I don’t know anything about Fab Labs, or how exactly I would up at FAB13, the global annual conference of Fabrication Laboratories. It started with an email. The professor I am collaborating with send me an article taking about the community of makers who congregate annually. This year it would be in Santiago.

I am looking for my next step. My Fulbright project will end in November. I don’t have a clear idea of what I want to do. But I desperately want to find a way to never work for someone else again. I want to be free. And I had had a few ideas—educational tools I wanted to prototype without any idea of how I could produce them. I said yes. Why not spend a few days learning about this niche industry? Maybe making something could be my ticket out of a desk job life sentence.

So I worked out a deal with my professor. The university would cover my ticket, if I’d write about the event. Deal.

I had called my professor the Saturday before the event to confirm I had a ticket. I’d been cc’ed on a few emails explaining that I wanted to go. But I still hadn’t received any confirmation or receipt. He assured me everything was fine. I would be on a list.

When I arrived Monday morning to the Centro De Extension Pontificia Universidad Catolica, my name wasn’t on a list. I called my professor. There was about an hour of scrambling. He finally sent me a bank transfer receipt, which still wasn’t the ticket confirmation I was supposed to have, but I got in.

The main conference room was filled with fab lab machines, 3D printers, printers, laser cutters, wood burners. For anyone who is as confused I was, a Fab Lab is a small scale prototyping workshop. People pay to use the space, much like they would pay to use a co-working space. They have access to all the expensive machinery needed to make things. Most offer classes as well. In the past, prototyping was only feasible for large companies with huge R&D budgets. Fab Labs have allowed muggles like you and me to bring their product ideas to life.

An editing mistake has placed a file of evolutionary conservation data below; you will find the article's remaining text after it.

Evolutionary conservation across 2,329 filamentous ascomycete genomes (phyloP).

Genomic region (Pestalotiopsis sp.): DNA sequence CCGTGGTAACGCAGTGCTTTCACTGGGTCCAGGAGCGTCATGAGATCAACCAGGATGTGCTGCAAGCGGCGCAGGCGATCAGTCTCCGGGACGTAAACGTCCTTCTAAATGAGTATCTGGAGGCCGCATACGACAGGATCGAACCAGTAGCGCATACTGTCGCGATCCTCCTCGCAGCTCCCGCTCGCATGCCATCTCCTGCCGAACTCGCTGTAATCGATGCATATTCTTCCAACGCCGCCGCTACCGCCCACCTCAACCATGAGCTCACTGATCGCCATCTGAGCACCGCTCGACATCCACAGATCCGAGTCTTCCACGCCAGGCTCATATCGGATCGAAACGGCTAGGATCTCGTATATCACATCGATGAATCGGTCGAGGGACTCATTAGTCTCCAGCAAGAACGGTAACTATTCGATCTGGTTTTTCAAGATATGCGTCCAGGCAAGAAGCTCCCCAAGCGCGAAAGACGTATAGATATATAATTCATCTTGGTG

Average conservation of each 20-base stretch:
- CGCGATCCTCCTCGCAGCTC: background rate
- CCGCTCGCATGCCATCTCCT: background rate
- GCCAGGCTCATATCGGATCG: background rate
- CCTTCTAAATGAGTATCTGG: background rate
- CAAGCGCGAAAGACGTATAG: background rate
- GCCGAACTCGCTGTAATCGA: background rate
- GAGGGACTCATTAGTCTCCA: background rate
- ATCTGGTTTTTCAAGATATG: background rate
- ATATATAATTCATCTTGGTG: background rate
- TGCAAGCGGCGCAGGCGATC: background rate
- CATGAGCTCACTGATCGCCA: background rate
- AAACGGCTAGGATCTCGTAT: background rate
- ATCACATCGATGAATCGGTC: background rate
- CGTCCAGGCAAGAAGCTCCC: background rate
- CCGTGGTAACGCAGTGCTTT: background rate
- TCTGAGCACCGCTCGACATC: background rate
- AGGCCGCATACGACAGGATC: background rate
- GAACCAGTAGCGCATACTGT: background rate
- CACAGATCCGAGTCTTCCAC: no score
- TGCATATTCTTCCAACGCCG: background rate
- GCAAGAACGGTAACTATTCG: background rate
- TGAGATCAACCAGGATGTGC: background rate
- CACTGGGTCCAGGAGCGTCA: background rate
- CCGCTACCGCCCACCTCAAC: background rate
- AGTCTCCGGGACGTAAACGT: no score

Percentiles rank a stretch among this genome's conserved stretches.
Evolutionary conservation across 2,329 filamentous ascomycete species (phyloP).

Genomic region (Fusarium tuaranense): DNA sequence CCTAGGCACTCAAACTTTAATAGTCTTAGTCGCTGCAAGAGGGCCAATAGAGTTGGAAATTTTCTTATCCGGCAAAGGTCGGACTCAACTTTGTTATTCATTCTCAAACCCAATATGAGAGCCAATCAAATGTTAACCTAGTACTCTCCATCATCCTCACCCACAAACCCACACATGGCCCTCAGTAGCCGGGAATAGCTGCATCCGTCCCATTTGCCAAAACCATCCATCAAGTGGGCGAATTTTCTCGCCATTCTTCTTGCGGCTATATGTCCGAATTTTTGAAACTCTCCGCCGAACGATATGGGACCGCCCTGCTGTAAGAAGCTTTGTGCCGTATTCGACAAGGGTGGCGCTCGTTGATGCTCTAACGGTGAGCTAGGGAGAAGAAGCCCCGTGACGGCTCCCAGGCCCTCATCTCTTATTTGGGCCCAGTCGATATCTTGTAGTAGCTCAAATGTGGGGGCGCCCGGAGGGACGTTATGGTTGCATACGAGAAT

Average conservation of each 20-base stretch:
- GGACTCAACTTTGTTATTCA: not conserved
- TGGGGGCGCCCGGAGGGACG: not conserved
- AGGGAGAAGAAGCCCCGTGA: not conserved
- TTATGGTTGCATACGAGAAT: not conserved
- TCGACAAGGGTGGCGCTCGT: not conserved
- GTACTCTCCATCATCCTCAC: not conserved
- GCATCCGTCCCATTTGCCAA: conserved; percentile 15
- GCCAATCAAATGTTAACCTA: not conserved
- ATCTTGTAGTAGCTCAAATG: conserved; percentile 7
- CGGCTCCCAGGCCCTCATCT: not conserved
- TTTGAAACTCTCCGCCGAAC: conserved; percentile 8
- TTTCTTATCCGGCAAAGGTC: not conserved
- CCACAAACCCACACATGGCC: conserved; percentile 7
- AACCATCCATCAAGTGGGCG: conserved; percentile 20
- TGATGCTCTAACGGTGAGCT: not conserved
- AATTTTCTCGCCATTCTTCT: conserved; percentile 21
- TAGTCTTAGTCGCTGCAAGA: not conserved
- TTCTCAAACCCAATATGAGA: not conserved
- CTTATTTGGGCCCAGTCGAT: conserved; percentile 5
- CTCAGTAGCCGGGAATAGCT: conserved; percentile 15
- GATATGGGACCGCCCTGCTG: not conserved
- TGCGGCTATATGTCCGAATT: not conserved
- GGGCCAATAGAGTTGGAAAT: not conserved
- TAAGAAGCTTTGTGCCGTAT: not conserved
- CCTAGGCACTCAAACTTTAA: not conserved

The conference began with a series of introductions in the auditorium. What are the goals of this conference? Where will the conference be held next year? Things like that. In the afternoon, the presenters introduced the concepts of working groups. During the conference, working groups meet and organize around a certain theme. I’m not exactly sure what these working groups will do, but I think today (Tuesday) we’ll find out more. I am interested in the Education for Educators working group. How can we teach design-thinking in the classroom? How can we teach students to make things?

The conference also offers a number of workshops in Fab Labs around Santiago. For example, you can make a custom backpack with heat transfer graphics! I’m not exactly sure what that means, but it sounds cool.

During the morning intros, the conference organizers also introduced their SCOPES project—Scaling a Community of Practice for Education in STEM through Digital Fabrication (SCOPES-DF). In brief, this initiative aims to bring digital fabrication into the classroom. The SCOPES folks are building a platform that collects digital fabrication lesson plans and activities.

The conference people showed an example lesson plan where students laser cut lanterns. I was initially stoked on this! I want my students to make cool things! But I talked with a Danish women who pointed out a problem. The lessons the SCOPES people were highlighting were instructables. The students follow a series of steps to build something that was conceptualized by the instructor. Students would learn more if they could come up with the own ideas, and have the support of teachers who help them bring their own ideas to fruition.

Another notable problem. Yes, it would be sick to have students laser cut their own lanterns. But who the hell has a laser cutter? I love the idea, but I work within the public school system. All of this seems a little inaccessible.

It’s Tuesday morning. I still have a lot to learn about Fab Labs. Today, I want to go to a workshop where we build furniture out of laser cut wood! But I also want to go to the educators working group. I still have no idea what these working groups do. I’m not sure how I’ll prioritize but I will report back!